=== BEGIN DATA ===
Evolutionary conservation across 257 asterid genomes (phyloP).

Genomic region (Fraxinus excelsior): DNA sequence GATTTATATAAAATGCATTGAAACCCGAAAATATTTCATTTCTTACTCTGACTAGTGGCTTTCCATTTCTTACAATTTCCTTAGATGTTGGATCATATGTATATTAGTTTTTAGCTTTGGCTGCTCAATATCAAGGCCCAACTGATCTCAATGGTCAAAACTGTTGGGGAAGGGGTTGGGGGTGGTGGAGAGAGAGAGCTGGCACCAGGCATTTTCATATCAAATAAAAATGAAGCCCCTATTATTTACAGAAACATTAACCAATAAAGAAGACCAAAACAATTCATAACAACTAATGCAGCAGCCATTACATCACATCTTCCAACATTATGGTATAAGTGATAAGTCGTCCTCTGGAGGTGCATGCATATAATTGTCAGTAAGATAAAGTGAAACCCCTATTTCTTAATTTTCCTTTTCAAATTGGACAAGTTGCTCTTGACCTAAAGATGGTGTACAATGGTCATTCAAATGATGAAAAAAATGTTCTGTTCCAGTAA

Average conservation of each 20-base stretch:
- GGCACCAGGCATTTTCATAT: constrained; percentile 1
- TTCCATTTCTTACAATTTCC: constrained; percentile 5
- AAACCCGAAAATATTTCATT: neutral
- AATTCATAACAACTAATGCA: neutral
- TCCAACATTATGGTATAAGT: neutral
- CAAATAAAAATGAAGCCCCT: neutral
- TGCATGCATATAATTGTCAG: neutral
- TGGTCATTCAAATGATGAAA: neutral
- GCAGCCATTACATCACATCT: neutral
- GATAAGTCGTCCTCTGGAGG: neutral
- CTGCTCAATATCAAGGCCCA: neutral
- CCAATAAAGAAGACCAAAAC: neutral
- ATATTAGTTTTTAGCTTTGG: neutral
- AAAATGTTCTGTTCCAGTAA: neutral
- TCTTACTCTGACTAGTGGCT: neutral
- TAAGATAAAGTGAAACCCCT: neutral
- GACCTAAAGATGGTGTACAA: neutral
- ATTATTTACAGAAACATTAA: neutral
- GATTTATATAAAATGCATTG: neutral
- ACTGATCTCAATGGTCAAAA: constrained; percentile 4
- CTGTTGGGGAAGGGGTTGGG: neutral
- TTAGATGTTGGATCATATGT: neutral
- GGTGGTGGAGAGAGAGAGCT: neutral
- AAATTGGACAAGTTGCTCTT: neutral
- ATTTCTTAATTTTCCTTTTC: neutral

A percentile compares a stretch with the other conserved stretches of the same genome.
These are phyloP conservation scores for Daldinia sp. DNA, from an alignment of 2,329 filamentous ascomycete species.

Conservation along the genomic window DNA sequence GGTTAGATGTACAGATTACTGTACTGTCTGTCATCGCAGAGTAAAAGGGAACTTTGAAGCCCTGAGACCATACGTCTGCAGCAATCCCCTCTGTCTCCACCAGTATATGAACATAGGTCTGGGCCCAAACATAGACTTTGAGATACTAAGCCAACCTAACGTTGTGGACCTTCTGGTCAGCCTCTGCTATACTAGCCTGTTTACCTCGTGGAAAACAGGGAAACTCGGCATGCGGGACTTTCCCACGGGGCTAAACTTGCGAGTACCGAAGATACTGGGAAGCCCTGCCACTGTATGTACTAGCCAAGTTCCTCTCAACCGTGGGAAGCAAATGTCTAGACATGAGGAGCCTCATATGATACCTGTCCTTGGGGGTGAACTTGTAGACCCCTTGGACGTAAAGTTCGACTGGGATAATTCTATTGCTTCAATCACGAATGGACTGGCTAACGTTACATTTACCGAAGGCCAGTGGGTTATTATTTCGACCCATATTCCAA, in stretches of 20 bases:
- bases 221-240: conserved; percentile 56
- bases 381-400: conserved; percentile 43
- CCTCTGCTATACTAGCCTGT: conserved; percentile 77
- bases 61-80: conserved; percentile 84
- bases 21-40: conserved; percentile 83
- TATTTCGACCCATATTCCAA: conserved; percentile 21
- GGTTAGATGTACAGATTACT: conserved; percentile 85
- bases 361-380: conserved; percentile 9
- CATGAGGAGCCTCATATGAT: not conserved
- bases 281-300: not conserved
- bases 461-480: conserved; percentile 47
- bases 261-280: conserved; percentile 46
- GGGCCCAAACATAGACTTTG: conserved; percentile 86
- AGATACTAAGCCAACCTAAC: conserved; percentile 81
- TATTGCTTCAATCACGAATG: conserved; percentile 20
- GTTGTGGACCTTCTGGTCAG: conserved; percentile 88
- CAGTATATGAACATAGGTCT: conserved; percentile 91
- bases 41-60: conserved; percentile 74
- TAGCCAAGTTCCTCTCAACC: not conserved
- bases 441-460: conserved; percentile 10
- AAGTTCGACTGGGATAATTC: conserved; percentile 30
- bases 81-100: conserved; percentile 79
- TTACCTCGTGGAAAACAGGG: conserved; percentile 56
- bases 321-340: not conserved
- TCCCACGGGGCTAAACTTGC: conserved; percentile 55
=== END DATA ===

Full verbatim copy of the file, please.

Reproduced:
Evolutionary conservation across 257 asterid genomes (phyloP).

Genomic region (Fraxinus excelsior): DNA sequence GATTTATATAAAATGCATTGAAACCCGAAAATATTTCATTTCTTACTCTGACTAGTGGCTTTCCATTTCTTACAATTTCCTTAGATGTTGGATCATATGTATATTAGTTTTTAGCTTTGGCTGCTCAATATCAAGGCCCAACTGATCTCAATGGTCAAAACTGTTGGGGAAGGGGTTGGGGGTGGTGGAGAGAGAGAGCTGGCACCAGGCATTTTCATATCAAATAAAAATGAAGCCCCTATTATTTACAGAAACATTAACCAATAAAGAAGACCAAAACAATTCATAACAACTAATGCAGCAGCCATTACATCACATCTTCCAACATTATGGTATAAGTGATAAGTCGTCCTCTGGAGGTGCATGCATATAATTGTCAGTAAGATAAAGTGAAACCCCTATTTCTTAATTTTCCTTTTCAAATTGGACAAGTTGCTCTTGACCTAAAGATGGTGTACAATGGTCATTCAAATGATGAAAAAAATGTTCTGTTCCAGTAA

Average conservation of each 20-base stretch:
- GGCACCAGGCATTTTCATAT: constrained; percentile 1
- TTCCATTTCTTACAATTTCC: constrained; percentile 5
- AAACCCGAAAATATTTCATT: neutral
- AATTCATAACAACTAATGCA: neutral
- TCCAACATTATGGTATAAGT: neutral
- CAAATAAAAATGAAGCCCCT: neutral
- TGCATGCATATAATTGTCAG: neutral
- TGGTCATTCAAATGATGAAA: neutral
- GCAGCCATTACATCACATCT: neutral
- GATAAGTCGTCCTCTGGAGG: neutral
- CTGCTCAATATCAAGGCCCA: neutral
- CCAATAAAGAAGACCAAAAC: neutral
- ATATTAGTTTTTAGCTTTGG: neutral
- AAAATGTTCTGTTCCAGTAA: neutral
- TCTTACTCTGACTAGTGGCT: neutral
- TAAGATAAAGTGAAACCCCT: neutral
- GACCTAAAGATGGTGTACAA: neutral
- ATTATTTACAGAAACATTAA: neutral
- GATTTATATAAAATGCATTG: neutral
- ACTGATCTCAATGGTCAAAA: constrained; percentile 4
- CTGTTGGGGAAGGGGTTGGG: neutral
- TTAGATGTTGGATCATATGT: neutral
- GGTGGTGGAGAGAGAGAGCT: neutral
- AAATTGGACAAGTTGCTCTT: neutral
- ATTTCTTAATTTTCCTTTTC: neutral

A percentile compares a stretch with the other conserved stretches of the same genome.
These are phyloP conservation scores for Daldinia sp. DNA, from an alignment of 2,329 filamentous ascomycete species.

Conservation along the genomic window DNA sequence GGTTAGATGTACAGATTACTGTACTGTCTGTCATCGCAGAGTAAAAGGGAACTTTGAAGCCCTGAGACCATACGTCTGCAGCAATCCCCTCTGTCTCCACCAGTATATGAACATAGGTCTGGGCCCAAACATAGACTTTGAGATACTAAGCCAACCTAACGTTGTGGACCTTCTGGTCAGCCTCTGCTATACTAGCCTGTTTACCTCGTGGAAAACAGGGAAACTCGGCATGCGGGACTTTCCCACGGGGCTAAACTTGCGAGTACCGAAGATACTGGGAAGCCCTGCCACTGTATGTACTAGCCAAGTTCCTCTCAACCGTGGGAAGCAAATGTCTAGACATGAGGAGCCTCATATGATACCTGTCCTTGGGGGTGAACTTGTAGACCCCTTGGACGTAAAGTTCGACTGGGATAATTCTATTGCTTCAATCACGAATGGACTGGCTAACGTTACATTTACCGAAGGCCAGTGGGTTATTATTTCGACCCATATTCCAA, in stretches of 20 bases:
- bases 221-240: conserved; percentile 56
- bases 381-400: conserved; percentile 43
- CCTCTGCTATACTAGCCTGT: conserved; percentile 77
- bases 61-80: conserved; percentile 84
- bases 21-40: conserved; percentile 83
- TATTTCGACCCATATTCCAA: conserved; percentile 21
- GGTTAGATGTACAGATTACT: conserved; percentile 85
- bases 361-380: conserved; percentile 9
- CATGAGGAGCCTCATATGAT: not conserved
- bases 281-300: not conserved
- bases 461-480: conserved; percentile 47
- bases 261-280: conserved; percentile 46
- GGGCCCAAACATAGACTTTG: conserved; percentile 86
- AGATACTAAGCCAACCTAAC: conserved; percentile 81
- TATTGCTTCAATCACGAATG: conserved; percentile 20
- GTTGTGGACCTTCTGGTCAG: conserved; percentile 88
- CAGTATATGAACATAGGTCT: conserved; percentile 91
- bases 41-60: conserved; percentile 74
- TAGCCAAGTTCCTCTCAACC: not conserved
- bases 441-460: conserved; percentile 10
- AAGTTCGACTGGGATAATTC: conserved; percentile 30
- bases 81-100: conserved; percentile 79
- TTACCTCGTGGAAAACAGGG: conserved; percentile 56
- bases 321-340: not conserved
- TCCCACGGGGCTAAACTTGC: conserved; percentile 55